A barrel's resonant frequency it vibrates at will be different when screwed into a receiver (one end fixed) than when free at both ends. It's higher when free, lower when one end's fixed.

While Varmint Al's numbers for the bullet's barrel time are not correct, his barrel whipping wave shapes are very accurate. Other links on that page show how bullets leaving as the muzzle axis swings up and is close to the top are at a good place for the bullets to leave at.

But I don't understand your comment
Quote:
that loads that have the same barrel time and different velocities can both group well, or you find distinct "accuracy nodes" during a load workup (For a 308 normally around 2,400 fps, again at 2550 fps, and again at 2650 fps, and 2750 fps (with a 168 or 175 bullet), and again at 2900 to 3000 fps for long barrels with 155 gr bullets).

Last edited by Bart B.; November 5, 2012 at 11:10 PM.
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Old November 6, 2012, 03:58 PM   #25
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Bart B.

To explain my comment.

Two powders that have the same barrel time may produce equally good groups with different muzzle velocities. Or they might not, but it is worth looking into.

During a load workup (Audette ladder, OCW, etc) you expect to find "accuracy nodes" with a given powder/bullet combination. I listed a few of the common ones.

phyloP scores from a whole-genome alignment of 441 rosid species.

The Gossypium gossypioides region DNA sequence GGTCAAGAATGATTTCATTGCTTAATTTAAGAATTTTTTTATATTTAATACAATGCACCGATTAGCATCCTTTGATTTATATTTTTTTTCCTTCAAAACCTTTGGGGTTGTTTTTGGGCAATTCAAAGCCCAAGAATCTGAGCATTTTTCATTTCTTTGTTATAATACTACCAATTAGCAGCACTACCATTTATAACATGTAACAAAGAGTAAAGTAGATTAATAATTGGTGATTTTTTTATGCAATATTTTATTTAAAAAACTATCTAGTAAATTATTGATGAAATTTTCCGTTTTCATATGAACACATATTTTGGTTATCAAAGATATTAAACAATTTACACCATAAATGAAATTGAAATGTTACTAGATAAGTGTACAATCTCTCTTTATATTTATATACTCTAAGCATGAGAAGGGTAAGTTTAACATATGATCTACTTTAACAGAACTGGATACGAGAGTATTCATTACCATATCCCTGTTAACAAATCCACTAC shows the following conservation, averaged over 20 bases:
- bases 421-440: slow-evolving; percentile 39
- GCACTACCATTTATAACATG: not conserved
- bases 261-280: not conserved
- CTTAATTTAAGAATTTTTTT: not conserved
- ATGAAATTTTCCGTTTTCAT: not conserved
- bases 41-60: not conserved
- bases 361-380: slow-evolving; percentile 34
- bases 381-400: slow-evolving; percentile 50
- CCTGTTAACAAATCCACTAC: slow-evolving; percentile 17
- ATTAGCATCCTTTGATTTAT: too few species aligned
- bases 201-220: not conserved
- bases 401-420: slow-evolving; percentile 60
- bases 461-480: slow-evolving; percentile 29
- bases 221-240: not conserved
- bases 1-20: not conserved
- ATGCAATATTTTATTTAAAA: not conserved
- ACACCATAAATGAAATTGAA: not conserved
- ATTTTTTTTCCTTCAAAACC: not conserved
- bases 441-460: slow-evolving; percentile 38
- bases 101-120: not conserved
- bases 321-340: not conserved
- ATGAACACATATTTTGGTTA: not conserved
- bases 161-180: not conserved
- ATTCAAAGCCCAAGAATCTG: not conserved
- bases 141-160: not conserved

Varmint Al should probably have a talk with Bill Calfee about how barrels actually vibrate. http://www.ozfclass.com/articles/1/psm_2005_03.html Because either one or both of them is wrong.

As far as the OBT paper goes, the author did not eliminate pressure variation timing as a cause of the variation that he proscribed to harmonics. He makes a good case for his idea, but when the shockwave traveling through steel is 5 to 8 times faster than the accellerating bullet, the "traveling wave" will have functionally traveled 8 to 10 barrel lengths by the time the bullet gets to the muzzle.

"Free Space Loss" of a traveling wave comes into play (the authors epiphany of guy wires transmitting a wave is stupid, there is no fixed point at the muzzle to reflect energy back towards the action), so the chart showing muzzle diameter verses time is misleading because each "expansion" must by less than the one before it (unless you get a secondary spike from the powder, as outlined here: http://www.shootingsoftware.com/barrel.htm).

Now if the OBT method produces accurate ammo, by all means use it :-) Whether it is actually modeling the truth is another matter (one that makes me wish I had a few laser measuring devices to accurately map barrel movement during firing).